• This is not actually an argument to Valgrind, but an environment variable. This is used by GLib. You need to use this if your application makes use of GModule. For instance, if you’re implementing a module-based Photo Booth application. If you don’t use this, your modules may get unloaded prematurely. If this doesn’t apply to your application, feel free to omit this.
  • valgrind
    • Calls valgrind
  • –tool=memcheck
    • Valgrind is actually a suite of tools. Memcheck is the tool that checks for memory leaks
  • –leak-check=full
    • Enables searching for leaks on exit
  • –leak-resolution=high
    • Sets the detail level of leak stack traces
  • –num-callers=20
    • This sets the depth of the stack traces. For instance, setting this to 20 will show: foo() called by bar() … and so on up to 20 times
  • –log-file=vgdump
    • The file to output to. In its current configuration, a file named vgdump will be placed in the current directory
  • [your-program]
    • Finally, your program. Place in whatever command you’d call to start your program.

…so you do all that and execute your program. Valgrind will monitor your program while you interact with it. Go ahead and run some test cases. It’ll be a little slow due to the monitoring, but that’s ok. Finally, when you’re done, exit your program and open the log file. The first thing you should notice is that it is long. Really long.

This is due to GTK. GTK doesn’t clean up after itself on exit, instead relying on the OS to clean up on process termination. While this behavior is considered to be fine by most, it makes this step difficult. On the Gnome Wiki, you’ll find a Suppression file that is used to mitigate some of this. My experience with this is that it doesn’t do much.

The best way I’ve found is to just search for “definitely lost”. These are most likely to be caused by your program. You can go line by line and check each possibly lost section, but I’ve found that this isn’t practical as 99/100 of these originate from gtk_main().

DMP Photo Booth: First Commit

Well, it’s been a long time coming, but this weekend 45 days of work has culminated in my first milestone: DMP Photo Booth has received its first commit. If you go to this page, you’ll find the newly created Github repository for it. Feel free to go judge all the choices I made, I’ll wait…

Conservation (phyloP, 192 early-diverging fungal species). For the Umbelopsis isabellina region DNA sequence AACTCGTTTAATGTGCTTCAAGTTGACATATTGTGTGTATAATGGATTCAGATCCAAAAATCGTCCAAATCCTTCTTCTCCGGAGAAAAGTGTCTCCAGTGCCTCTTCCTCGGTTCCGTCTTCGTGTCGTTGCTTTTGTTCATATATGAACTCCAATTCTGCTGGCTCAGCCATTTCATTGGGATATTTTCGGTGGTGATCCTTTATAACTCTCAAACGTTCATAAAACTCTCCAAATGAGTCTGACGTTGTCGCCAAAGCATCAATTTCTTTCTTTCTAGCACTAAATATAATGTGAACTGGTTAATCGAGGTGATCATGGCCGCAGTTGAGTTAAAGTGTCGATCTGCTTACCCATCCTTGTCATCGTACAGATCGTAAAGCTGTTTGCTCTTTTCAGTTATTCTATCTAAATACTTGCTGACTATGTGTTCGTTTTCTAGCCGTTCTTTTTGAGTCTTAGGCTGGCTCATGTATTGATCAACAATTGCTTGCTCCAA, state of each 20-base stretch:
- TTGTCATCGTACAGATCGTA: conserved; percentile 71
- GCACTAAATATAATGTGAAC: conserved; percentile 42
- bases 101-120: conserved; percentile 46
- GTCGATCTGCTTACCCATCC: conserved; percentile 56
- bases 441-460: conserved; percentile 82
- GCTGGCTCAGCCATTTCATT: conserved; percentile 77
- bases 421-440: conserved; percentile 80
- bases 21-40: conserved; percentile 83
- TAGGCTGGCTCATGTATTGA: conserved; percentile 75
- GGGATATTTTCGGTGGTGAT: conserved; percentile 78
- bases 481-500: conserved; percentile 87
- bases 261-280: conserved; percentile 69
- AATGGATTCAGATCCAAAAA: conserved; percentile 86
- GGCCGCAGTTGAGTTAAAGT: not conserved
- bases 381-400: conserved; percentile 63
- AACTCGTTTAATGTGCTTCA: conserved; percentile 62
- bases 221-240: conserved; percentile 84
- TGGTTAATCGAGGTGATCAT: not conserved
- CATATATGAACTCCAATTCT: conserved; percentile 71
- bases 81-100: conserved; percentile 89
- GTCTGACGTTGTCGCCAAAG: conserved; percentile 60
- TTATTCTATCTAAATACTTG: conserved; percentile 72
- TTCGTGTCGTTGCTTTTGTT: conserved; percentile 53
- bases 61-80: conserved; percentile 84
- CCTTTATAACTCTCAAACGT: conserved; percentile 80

…done? Good, now I’d like to use this post to talk about it.

The Story So Far


So far, most of the work is done in the core. There are module stubs for each module, and they are loadable and “function”, but they don’t do much of anything. However, the UI for the core is, for the most part, done. If you build the core (Either open the projects in NetBeans or cd into its directory and enter make build), and run it (as of this writing, it must be run from the project root directory, since the supporting files are located here and referenced by relative paths) it will launch. At this point, you can launch the about window, the config window, or exit the program. From the config window you can load your modules (built stub modules are included for your convenience), and the status indicators on the main window will detect it.

All this is fine and good, but the real story here is the plumbing that has been laid.

Said Plumbing

Not much works at the moment, but the groundwork has been laid for things to come. Going down the list:

Global Defines

In this header, you’ll find all the magic integer constant return values used throughout DMP Photo Booth and friends. I touched on this topic briefly in a previous post, but the cliff’s notes version is that I feel that using a bare integer instead of an enum reduces the burden on module developers, and that the benefits of an enum aren’t great enough to justify this burden.